Afterpay is the largest BNPL player on the ASX. It reported $4.1 billion in underlying sales in the first quarter of FY21, a huge 119% increase on the prior corresponding period, which saw $1.9 billion in underlying sales. But Afterpay isn’t the only BNPL player seeing huge increases in customers and transactions. Zip Co saw customer numbers increase to 5.3 million by November 2020, up from 1.8 million at the end of 2019. Zip Co recorded quarterly transaction volumes of $943.1 million in the first quarter of FY21, a 96% increase year on year.
Similarly, Sezzle reported customer numbers of 1.79 million at the end of the September quarter, with transaction volumes of $318.2 millon. This is nearly a threefold increase in customer numbers and fivefold increase in transaction volumes in a year — in the prior corresponding period, Sezzle had 644,509 customers and transaction volumes of just $68.8 million.
It’s a similar story for Splitit and Openpay — customer numbers and transaction volumes are increasing rapidly.
Splitit reported 362,000 total shoppers in the September quarter, with 186,000 active shoppers. This was a 48% increase year on year. Over the same period transaction volumes increased 214% to US70.9 million.
Openpay had 372,000 active customers at the end of the September quarter, a 145% increase year on year. Transaction volumes were $68 million for the quarter, up 95% from $34.9 million in the first quarter of FY20.
What’s next for the BNPL sector?
So what’s next for the BNPL sector? According to Mergermarket, M&A activity is likely to take place in this space as players seek to consolidate market share. The number of competitors in the sector has been increasing over the past couple of years, with some retailers even offering their own BNPL solutions. Traditional finance players and neobanks are also looking at the space with interest.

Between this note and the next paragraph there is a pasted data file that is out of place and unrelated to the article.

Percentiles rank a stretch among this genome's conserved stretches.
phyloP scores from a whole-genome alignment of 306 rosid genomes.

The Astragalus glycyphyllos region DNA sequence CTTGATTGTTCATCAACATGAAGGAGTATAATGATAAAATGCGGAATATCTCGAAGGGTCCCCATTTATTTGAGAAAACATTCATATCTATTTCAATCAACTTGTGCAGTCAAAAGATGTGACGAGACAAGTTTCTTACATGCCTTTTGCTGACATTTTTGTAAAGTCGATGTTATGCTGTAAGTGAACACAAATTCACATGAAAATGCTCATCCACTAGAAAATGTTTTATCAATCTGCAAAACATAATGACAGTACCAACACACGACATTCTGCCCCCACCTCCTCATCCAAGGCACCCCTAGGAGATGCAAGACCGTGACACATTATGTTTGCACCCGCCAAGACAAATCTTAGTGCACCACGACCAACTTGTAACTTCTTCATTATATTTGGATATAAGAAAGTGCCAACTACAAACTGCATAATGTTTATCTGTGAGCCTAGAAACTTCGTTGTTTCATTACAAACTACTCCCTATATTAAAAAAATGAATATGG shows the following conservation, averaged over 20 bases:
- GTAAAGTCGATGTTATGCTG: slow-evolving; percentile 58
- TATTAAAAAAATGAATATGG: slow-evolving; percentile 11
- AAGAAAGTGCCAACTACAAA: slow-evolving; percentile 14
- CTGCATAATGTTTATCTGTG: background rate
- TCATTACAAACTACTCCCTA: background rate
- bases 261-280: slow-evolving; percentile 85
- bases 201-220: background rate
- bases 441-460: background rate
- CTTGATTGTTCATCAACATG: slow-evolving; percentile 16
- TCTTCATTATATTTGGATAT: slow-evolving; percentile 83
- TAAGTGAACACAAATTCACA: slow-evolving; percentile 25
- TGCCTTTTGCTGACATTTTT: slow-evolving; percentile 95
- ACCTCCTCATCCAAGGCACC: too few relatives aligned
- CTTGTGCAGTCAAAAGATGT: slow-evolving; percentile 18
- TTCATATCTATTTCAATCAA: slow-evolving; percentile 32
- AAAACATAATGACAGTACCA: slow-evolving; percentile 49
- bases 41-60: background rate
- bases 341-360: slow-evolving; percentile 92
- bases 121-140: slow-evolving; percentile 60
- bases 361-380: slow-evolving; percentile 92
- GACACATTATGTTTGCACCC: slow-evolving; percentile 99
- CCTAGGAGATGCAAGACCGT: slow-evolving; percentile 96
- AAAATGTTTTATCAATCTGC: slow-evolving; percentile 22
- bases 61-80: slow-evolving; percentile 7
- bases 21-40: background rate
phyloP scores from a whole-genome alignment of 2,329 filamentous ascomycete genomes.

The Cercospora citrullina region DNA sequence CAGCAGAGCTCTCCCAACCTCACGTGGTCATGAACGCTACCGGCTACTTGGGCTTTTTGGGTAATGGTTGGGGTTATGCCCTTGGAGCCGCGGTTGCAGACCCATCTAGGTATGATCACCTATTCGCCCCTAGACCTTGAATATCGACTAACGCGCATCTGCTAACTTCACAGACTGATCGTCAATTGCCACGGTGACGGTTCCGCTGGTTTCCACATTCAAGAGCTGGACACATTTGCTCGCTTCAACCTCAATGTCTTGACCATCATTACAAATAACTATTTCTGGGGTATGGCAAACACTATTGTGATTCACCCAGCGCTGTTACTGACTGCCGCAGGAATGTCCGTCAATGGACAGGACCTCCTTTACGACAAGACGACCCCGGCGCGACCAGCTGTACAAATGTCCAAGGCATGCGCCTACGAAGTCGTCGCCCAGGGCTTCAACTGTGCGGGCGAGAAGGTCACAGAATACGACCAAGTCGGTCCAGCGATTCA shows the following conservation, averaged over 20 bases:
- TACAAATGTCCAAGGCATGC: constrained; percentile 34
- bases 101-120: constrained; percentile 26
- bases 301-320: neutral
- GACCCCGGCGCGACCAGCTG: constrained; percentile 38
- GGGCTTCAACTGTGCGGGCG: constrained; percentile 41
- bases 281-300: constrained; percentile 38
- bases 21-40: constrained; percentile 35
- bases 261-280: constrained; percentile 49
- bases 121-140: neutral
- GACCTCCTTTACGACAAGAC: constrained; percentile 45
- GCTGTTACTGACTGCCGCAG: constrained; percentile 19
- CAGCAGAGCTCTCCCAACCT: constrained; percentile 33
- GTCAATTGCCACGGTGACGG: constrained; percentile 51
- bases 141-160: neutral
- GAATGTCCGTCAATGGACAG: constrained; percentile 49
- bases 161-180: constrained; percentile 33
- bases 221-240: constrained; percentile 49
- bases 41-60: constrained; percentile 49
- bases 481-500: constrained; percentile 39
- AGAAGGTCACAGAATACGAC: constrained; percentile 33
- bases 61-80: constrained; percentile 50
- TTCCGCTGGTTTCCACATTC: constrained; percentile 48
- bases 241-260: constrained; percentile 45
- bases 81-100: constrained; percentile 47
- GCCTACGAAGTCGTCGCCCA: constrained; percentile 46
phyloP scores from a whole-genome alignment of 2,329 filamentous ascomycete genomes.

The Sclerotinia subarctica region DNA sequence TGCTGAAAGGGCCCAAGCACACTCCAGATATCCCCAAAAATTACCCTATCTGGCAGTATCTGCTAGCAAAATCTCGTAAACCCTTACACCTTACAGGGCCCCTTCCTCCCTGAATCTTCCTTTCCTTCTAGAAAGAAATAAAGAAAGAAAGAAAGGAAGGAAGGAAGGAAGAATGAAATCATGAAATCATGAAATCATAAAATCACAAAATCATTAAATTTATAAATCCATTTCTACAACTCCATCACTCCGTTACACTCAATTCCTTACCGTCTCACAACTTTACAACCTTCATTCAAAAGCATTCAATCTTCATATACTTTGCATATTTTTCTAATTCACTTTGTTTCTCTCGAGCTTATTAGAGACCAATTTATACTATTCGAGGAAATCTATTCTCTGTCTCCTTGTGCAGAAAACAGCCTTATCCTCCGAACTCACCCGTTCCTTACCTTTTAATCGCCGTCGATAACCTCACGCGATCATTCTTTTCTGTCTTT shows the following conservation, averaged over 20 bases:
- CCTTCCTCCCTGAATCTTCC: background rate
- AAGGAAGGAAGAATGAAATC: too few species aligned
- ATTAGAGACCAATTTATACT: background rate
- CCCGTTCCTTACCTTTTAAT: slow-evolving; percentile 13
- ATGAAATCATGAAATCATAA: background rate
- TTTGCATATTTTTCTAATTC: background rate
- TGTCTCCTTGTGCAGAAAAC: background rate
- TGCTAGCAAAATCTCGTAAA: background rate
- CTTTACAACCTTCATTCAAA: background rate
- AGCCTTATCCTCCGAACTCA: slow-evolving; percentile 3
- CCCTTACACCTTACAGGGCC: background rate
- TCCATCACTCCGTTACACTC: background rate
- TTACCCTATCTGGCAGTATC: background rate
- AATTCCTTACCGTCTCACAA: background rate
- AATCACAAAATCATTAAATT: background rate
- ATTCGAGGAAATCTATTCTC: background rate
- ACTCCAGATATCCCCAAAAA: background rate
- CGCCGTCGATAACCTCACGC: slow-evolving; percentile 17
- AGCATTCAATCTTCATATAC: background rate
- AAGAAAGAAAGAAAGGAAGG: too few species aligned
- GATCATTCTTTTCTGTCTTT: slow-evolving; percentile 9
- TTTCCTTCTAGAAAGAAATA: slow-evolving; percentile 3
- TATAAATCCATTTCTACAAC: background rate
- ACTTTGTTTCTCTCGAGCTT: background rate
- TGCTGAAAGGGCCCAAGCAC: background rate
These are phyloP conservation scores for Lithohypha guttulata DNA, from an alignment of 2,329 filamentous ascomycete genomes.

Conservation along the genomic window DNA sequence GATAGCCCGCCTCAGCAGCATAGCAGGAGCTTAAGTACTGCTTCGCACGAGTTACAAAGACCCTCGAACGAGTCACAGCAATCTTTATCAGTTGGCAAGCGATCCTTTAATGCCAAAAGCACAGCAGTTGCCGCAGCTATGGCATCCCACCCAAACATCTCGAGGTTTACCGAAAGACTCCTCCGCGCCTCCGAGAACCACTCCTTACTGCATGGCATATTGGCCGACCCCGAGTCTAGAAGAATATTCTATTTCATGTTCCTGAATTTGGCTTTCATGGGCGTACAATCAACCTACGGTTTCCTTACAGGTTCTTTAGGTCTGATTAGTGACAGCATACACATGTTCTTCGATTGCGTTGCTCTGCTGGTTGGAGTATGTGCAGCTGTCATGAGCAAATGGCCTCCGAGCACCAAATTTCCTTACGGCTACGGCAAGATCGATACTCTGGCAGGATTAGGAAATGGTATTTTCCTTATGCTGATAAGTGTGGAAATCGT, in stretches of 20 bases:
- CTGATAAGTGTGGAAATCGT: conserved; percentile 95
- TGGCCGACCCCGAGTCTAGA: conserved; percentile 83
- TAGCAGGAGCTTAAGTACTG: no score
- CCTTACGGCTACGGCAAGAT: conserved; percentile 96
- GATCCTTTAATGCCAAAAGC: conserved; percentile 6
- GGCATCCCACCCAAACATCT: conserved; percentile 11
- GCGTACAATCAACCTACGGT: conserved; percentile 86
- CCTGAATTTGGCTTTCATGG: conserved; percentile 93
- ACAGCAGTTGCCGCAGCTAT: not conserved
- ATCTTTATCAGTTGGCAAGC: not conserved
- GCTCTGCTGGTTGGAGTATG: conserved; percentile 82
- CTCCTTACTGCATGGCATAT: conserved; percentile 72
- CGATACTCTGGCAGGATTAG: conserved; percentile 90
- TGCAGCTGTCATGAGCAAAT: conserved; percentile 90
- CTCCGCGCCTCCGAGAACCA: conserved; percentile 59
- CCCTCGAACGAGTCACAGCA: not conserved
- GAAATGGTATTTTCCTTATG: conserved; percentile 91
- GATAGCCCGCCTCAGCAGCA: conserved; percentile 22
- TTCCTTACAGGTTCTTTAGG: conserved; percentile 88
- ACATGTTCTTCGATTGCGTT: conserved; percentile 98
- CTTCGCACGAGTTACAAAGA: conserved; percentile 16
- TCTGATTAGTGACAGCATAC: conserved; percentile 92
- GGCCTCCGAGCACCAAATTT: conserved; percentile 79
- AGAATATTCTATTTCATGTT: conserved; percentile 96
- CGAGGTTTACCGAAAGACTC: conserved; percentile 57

Although there are some niche BNPL providers, many players are operating in the same space — financing small ticket purchases of under $1,000. BNPL providers need a critical mass of consumers to use their platform in order to attract merchants, so mergers would allow for consolidation of market share.
BNPL shares performed strongly in 2018 and 2019, but came of age in 2020 as the pandemic pushed consumers to digital finance solutions. The regulatory concerns that plagued the sector have subsided for now, with industry players working with the Australian Securities and Investments Commission on a code of conduct.
As the sector matures, there is no doubt BNPL solutions are here to stay.
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Kate O’Brien has no position in any of the stocks mentioned. The Motley Fool Australia’s parent company Motley Fool Holdings Inc. owns shares of ZIPCOLTD FPO. The Motley Fool Australia’s parent company Motley Fool Holdings Inc. recommends Sezzle Inc. The Motley Fool Australia owns shares of AFTERPAY T FPO. The Motley Fool Australia has recommended Sezzle Inc. The Motley Fool has a disclosure policy. This article contains general investment advice only (under AFSL 400691). Authorised by Bruce Jackson.